Brain aging is characterized by considerable heterogeneity, including varying degrees of dysfunction in specific brain systems, notably a medial temporal lobe memory system and a frontostriatal executive system. These same systems are also affected by neurodegenerative diseases. Recent work using techniques for presymptomatic detection of disease in cognitively normal older people has shown that some of the late life alterations in cognition, neural structure, and function attributed to aging probably reflect early neurodegeneration. However, it has become clear that these same brain systems are also vulnerable to aging in the absence of even subtle disease. Thus, fundamental systemic limitations appear to confer vulnerability of these neural systems to a variety of insults, including those recognized as typical disease and those that are attributed to age. By focusing on the fundamental causes of neural system vulnerability, the prevention or treatment of a wide range of late-life neural dysfunction might be possible.


Park H.,University of California at Berkeley | Poo M.-M.,University of California at Berkeley
Nature Reviews Neuroscience | Year: 2013

Brain-derived neurotrophic factor (BDNF)-a member of a small family of secreted proteins that includes nerve growth factor, neurotrophin 3 and neurotrophin 4-has emerged as a key regulator of neural circuit development and function. The expression, secretion and actions of BDNF are directly controlled by neural activity, and secreted BDNF is capable of mediating many activity-dependent processes in the mammalian brain, including neuronal differentiation and growth, synapse formation and plasticity, and higher cognitive functions. This Review summarizes some of the recent progress in understanding the cellular and molecular mechanisms underlying neurotrophin regulation of neural circuits. The focus of the article is on BDNF, as this is the most widely expressed and studied neurotrophin in the mammalian brain. © 2013 Macmillan Publishers Limited. All rights reserved.


Wallis J.D.,University of California at Berkeley
Nature Neuroscience | Year: 2012

Recent work has emphasized the role that orbitofrontal cortex (OFC) has in value-based decision-making. However, it is also clear that a number of discrepancies have arisen when comparing the findings from animal models to those from humans. Here, we examine several possibilities that might explain these discrepancies, including anatomical difference between species, the behavioral tasks used to probe decision-making and the methodologies used to assess neural function. Understanding how these differences affect the interpretation of experimental results will help us to better integrate future results from animal models. This will enable us to fully realize the benefits of using multiple approaches to understand OFC function. © 2012 Nature America, Inc. All rights reserved.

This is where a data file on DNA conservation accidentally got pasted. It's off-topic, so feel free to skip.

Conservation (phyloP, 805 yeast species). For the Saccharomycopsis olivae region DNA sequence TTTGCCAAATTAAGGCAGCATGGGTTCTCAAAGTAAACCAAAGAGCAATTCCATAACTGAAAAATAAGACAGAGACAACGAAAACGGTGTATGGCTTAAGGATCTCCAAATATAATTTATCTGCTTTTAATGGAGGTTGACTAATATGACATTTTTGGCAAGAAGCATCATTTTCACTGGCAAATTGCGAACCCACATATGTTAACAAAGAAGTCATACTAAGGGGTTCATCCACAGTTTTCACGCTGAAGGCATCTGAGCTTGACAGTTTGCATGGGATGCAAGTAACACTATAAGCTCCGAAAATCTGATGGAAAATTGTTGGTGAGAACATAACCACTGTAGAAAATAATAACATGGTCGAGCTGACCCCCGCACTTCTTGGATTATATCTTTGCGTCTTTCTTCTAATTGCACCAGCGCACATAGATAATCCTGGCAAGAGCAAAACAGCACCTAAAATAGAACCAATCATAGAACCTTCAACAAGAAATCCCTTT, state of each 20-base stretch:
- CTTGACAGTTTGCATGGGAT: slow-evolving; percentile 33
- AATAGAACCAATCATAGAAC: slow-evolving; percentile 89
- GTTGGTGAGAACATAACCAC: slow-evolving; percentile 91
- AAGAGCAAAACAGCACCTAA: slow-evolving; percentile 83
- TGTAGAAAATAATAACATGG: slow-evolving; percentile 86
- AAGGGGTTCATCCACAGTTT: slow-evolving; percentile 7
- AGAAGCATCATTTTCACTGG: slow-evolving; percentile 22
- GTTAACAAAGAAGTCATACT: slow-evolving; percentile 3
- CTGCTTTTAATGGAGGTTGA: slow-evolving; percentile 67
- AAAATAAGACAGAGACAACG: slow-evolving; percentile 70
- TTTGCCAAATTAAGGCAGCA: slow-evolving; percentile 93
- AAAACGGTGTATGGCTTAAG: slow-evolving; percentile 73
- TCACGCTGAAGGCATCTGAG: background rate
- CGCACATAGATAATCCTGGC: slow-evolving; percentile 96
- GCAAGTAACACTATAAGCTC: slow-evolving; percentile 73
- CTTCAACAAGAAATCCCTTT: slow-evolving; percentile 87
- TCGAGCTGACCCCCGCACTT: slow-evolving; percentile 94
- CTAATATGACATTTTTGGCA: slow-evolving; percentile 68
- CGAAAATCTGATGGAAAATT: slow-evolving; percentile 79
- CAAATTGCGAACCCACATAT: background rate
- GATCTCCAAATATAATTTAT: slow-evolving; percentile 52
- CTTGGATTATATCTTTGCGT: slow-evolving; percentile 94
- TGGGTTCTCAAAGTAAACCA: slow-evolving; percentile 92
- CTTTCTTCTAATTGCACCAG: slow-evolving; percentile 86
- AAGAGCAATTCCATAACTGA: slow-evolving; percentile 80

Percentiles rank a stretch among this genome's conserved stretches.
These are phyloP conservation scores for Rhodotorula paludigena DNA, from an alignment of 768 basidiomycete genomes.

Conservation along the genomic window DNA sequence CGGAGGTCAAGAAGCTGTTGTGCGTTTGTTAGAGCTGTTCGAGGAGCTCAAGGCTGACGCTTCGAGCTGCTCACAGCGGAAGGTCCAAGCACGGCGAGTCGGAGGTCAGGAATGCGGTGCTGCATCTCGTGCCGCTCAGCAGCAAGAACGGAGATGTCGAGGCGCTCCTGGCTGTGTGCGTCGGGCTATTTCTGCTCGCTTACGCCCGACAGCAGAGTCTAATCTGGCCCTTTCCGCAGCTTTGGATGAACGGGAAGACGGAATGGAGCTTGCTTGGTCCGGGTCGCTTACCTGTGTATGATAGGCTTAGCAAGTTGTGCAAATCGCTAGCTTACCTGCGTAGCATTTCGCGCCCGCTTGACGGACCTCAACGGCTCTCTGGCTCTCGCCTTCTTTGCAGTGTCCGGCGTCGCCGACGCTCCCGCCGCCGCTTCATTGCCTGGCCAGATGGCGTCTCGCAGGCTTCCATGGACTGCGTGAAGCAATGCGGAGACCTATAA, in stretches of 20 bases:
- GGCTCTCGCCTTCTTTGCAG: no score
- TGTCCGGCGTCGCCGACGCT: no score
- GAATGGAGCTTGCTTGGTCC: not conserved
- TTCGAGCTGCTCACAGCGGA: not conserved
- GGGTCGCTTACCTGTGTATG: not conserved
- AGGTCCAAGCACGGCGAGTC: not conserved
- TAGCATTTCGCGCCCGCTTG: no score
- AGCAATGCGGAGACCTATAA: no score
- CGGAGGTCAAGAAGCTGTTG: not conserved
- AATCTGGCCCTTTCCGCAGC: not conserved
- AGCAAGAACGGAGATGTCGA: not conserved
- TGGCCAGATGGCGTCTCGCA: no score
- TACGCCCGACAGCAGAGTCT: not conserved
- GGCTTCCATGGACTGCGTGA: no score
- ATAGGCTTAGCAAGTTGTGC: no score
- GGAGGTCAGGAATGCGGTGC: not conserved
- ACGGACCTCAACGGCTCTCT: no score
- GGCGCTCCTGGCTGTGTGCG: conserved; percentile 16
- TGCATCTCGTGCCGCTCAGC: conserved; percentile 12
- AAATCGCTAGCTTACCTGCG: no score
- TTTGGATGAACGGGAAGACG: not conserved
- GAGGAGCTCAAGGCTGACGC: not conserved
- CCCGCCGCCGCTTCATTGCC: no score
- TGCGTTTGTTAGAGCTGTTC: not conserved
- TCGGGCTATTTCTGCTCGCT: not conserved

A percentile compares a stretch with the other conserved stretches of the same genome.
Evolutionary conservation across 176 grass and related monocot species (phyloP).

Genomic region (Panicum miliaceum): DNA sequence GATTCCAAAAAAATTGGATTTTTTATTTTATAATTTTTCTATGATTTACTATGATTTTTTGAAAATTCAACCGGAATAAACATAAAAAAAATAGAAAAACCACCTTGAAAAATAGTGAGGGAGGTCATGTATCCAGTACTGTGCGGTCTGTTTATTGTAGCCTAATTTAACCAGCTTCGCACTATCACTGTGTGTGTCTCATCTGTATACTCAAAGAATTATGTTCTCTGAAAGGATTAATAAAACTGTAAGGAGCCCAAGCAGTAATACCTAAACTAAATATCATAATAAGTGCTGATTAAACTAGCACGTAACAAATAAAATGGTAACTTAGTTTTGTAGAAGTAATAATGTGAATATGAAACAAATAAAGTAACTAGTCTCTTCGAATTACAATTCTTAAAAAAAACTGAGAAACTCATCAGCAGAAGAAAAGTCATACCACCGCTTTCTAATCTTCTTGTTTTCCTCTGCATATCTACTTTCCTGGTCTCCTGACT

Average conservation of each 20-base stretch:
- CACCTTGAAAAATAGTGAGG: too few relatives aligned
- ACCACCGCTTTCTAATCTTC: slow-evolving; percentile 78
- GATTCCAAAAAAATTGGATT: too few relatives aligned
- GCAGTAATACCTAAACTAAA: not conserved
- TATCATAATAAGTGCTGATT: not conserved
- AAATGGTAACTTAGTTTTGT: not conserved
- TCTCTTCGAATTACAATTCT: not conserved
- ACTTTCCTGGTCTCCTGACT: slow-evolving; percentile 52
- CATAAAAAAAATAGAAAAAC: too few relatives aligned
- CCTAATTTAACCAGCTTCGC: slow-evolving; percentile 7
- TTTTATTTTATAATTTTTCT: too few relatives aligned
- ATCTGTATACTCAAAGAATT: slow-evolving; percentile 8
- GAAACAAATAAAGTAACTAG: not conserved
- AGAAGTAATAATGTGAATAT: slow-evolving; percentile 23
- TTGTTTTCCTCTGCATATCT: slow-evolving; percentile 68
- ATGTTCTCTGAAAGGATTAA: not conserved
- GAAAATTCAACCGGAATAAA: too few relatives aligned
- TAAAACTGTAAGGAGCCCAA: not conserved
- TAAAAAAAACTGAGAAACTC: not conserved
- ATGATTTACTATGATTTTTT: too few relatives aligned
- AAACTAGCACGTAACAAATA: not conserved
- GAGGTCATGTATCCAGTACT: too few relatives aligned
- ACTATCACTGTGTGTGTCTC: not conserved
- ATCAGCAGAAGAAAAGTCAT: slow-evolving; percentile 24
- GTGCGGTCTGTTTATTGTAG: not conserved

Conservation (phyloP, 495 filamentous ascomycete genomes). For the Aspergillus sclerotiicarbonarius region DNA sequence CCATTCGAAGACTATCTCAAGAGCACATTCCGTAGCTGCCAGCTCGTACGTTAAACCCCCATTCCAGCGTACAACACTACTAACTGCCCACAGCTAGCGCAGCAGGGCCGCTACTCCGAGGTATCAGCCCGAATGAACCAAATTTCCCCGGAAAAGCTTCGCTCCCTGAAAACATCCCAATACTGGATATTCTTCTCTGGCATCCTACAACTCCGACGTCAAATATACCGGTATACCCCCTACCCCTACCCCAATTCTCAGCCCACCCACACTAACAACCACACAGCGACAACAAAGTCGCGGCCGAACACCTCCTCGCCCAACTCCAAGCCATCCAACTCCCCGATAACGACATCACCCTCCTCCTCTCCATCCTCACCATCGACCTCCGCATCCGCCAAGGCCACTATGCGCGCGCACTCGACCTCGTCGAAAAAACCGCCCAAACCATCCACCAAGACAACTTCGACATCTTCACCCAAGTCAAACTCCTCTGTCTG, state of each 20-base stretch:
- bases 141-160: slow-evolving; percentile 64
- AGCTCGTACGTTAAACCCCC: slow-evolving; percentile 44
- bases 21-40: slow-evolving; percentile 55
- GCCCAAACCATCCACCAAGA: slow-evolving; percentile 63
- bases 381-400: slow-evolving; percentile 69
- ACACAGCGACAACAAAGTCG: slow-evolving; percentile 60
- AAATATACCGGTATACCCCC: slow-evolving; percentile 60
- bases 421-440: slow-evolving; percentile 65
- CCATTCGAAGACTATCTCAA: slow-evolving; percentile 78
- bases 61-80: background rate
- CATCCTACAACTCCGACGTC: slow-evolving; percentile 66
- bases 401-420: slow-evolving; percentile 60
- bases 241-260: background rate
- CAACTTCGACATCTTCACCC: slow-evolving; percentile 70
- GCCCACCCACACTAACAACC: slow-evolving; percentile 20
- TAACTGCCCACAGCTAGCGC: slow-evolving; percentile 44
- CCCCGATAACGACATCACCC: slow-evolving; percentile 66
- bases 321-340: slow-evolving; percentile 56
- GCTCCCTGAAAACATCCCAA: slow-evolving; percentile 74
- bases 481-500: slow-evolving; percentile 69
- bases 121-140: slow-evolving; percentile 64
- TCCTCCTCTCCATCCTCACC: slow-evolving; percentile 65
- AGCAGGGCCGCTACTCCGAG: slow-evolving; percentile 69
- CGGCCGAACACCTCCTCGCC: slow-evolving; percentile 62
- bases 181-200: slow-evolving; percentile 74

Guzman M.G.,University of California at Berkeley
Lancet | Year: 2015

Dengue viruses have spread rapidly within countries and across regions in the past few decades, resulting in an increased frequency of epidemics and severe dengue disease, hyperendemicity of multiple dengue virus serotypes in many tropical countries, and autochthonous transmission in Europe and the USA. Today, dengue is regarded as the most prevalent and rapidly spreading mosquito-borne viral disease of human beings. Importantly, the past decade has also seen an upsurge in research on dengue virology, pathogenesis, and immunology and in development of antivirals, vaccines, and new vector-control strategies that can positively impact dengue control and prevention. Copyright © 2015 Elsevier Ltd. All rights reserved.


Bachtrog D.,University of California at Berkeley
Nature Reviews Genetics | Year: 2013

The human Y chromosome is intriguing not only because it harbours the master-switch gene that determines gender but also because of its unusual evolutionary history. The Y chromosome evolved from an autosome, and its evolution has been characterized by massive gene decay. Recent whole-genome and transcriptome analyses of Y chromosomes in humans and other primates, in Drosophila species and in plants have shed light on the current gene content of the Y chromosome, its origins and its long-term fate. Furthermore, comparative analysis of young and old Y chromosomes has given further insights into the evolutionary and molecular forces triggering Y-chromosome degeneration and into the evolutionary destiny of the Y chromosome. © 2013 Macmillan Publishers Limited. All rights reserved.


Lisch D.,University of California at Berkeley
Nature Reviews Genetics | Year: 2013